Tattoo Remorse?

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The more I travel, particularly in South America and Europe, the more people with tattoos I see.   In addition, so many professional athletes, artists, actors and other celebrities have tattoos and tattoo parlors are popping up on city blocks everywhere.   With increasing popularity (and trendiness) tattoos are everywhere and they seem like a fantastic way to express our interests, dreams, religion, significant others, kids and more. Watch an NBA game or music video and pay attention to the ink.  It’s hard to miss. We become walking billboards of sorts and can ‘say’ a lot without saying a word.   Many tattoo artists are skilled and creative and much of the work is really impressive – I often admire good tattoo art. But, it’s my job as the Smarter Sooner guy to suggest that you think VERY SERIOUSLY about getting a Tattoo first. Here’s why…

The way I see it, aside from many good reasons to have a tattoo, there are three big problems with tattoos that you should very seriously contemplate. The first, obviously, is their permanence. Just like clothing and hairstyles change over time, so will (very likely) your interest in seeing some sort of art affixed on your body. Ten years ago we cut our hair differently, wore different types and styles of clothing and generally had different preferences. A similar group of changes will occur over the next ten years… Change is part of life and it’s a nice, refreshing thing.   Are you sure you want to have something indelible printed on your arm (chest, leg, whatever) for the rest of your life that you will see in the mirror every day?

Problem number two is the extremely painful, costly and generally undesirable process required to remove a tattoo.   Trust me, getting a tattoo is MUCH easier than getting rid of one (despite how painful the process of getting a tattoo may be).

While there are thousands of Tattoo parlors in the US these days, there are now a large number of Tattoo removal clinics capitalizing on the fact that people change their minds a LOT. In fact, the business for removing tattoos is BOOMING.   If you’ve ever considered getting a tattoo or already have one, I wonder if you’ve considered the permanence of that tattoo and what it would take to remove it.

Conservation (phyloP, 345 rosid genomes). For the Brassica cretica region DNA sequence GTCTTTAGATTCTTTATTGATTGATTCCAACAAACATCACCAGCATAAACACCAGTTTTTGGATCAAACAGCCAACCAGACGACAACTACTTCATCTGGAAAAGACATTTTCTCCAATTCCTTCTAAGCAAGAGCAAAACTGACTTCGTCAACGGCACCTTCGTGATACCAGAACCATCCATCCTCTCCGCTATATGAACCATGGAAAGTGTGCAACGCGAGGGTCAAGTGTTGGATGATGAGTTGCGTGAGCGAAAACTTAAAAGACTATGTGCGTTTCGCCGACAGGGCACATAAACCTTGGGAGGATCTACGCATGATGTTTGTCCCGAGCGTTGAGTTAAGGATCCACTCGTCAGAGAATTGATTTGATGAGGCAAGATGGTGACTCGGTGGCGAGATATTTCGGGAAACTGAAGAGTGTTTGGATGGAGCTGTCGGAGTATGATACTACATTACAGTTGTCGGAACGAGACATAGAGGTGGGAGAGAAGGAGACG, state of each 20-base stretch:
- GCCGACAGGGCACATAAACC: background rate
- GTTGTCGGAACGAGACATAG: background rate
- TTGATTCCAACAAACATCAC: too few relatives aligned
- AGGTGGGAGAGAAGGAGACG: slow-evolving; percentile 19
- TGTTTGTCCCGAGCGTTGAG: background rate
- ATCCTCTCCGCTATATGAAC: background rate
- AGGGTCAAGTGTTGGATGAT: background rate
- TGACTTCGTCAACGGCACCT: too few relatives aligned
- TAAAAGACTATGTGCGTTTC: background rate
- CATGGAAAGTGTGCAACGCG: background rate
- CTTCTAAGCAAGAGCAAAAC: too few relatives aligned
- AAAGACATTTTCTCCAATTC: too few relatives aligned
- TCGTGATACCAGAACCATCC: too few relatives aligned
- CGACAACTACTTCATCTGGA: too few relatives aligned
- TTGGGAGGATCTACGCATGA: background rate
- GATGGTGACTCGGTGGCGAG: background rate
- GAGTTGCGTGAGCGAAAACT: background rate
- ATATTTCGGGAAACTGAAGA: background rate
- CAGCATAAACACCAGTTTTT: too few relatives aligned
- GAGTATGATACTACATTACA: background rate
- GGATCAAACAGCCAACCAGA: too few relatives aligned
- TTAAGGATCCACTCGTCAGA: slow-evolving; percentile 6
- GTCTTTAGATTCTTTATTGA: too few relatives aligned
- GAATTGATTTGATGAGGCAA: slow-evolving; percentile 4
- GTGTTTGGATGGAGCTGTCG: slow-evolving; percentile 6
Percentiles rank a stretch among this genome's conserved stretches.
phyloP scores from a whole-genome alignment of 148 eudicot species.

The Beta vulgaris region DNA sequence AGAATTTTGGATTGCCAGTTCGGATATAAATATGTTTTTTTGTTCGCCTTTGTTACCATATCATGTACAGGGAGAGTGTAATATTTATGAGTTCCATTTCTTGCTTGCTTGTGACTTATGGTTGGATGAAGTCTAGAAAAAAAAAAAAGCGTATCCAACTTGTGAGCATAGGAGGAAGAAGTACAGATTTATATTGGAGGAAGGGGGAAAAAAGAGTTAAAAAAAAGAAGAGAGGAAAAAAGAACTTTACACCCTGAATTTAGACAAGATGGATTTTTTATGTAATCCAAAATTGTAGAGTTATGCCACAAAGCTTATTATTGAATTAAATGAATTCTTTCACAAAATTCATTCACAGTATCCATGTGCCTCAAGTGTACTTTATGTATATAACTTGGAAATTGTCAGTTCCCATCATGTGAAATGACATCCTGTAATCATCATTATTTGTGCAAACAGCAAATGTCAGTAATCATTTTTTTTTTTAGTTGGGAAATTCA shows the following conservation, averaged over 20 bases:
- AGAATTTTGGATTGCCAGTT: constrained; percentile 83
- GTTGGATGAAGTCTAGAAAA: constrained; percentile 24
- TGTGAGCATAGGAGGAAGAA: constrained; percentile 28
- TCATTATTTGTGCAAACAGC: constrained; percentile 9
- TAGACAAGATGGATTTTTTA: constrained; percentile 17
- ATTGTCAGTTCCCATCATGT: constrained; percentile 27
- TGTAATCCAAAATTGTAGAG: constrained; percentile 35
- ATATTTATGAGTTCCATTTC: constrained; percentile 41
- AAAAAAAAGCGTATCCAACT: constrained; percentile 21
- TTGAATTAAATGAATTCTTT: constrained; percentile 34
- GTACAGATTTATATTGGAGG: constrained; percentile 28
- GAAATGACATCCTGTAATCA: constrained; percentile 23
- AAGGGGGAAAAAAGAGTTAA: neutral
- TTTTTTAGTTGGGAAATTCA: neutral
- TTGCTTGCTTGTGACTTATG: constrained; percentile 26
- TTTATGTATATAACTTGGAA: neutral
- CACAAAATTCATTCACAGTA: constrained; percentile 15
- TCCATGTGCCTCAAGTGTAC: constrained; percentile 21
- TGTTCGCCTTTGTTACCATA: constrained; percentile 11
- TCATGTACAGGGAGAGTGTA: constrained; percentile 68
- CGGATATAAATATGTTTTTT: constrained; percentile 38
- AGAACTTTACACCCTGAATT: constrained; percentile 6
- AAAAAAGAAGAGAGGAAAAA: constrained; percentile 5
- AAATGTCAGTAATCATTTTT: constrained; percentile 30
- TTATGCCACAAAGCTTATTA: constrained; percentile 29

Problem number three is that people judge and interpret tattoos. I know that you may not care about this now, but it’s something you may regret. Discreet tattoos are your own business, but when your tattoo is visible, it’s a statement and, many times, it’s a statement that you don’t intend to make. Visible tattoos can interfere with jobs, relationships and other interaction. Be careful. You may not realize how a tattoo is received and that it, in fact, is slowing you down.

I realize that most people get tattoos when they’re young without much though of long-term implications, the likelihood of your preferences and circumstances changing, etc. It’s nice to be free and liberated and not be encumbered with too much complexity and worrying… I encourage people to be relaxed and stress-free. BUT, when it comes to getting tattoos, I encourage some serious thinking. And, NEVER decide to visit a Tattoo parlor after drinking too much (or be a good friend and stop them from doing that during a night of drinking). I wrote another blog on the 24-hour rule and suggest you take at least 24 yours to REALLY think about the long-term implications of the tattoo you’re getting. Take an hour to visit a Tattoo removal clinic and find out what it actually requires to have one removed. Ask that clinic how busy they are and confirm for yourself that there are a huge number of people who regret getting their tattoos (who are now paying good money to remove their ink and/or having to deal with ink they can’t afford to remove). These people getting their tattoos removed had the same zeal and enthusiasm in getting a tattoo as you might be having right now. BUT, time passed, preferences changes and they now have Tattoo remorse.

Be a bit Smarter Sooner. If you really want a Tattoo, try a small, discreet one first. Wait 6-months and see how you feel. If you want another one, perhaps proceed. I’m not suggesting that nobody get tattoos ever. Just avoid being impetuous with something that will be with you for many years or even a lifetime. Think of how you’ll feel when you’re a parent or grandparent. Will you want that ink? Hmmm…

Anybody regret their tattoos? Anybody think I need a Tattoo and should shut up?

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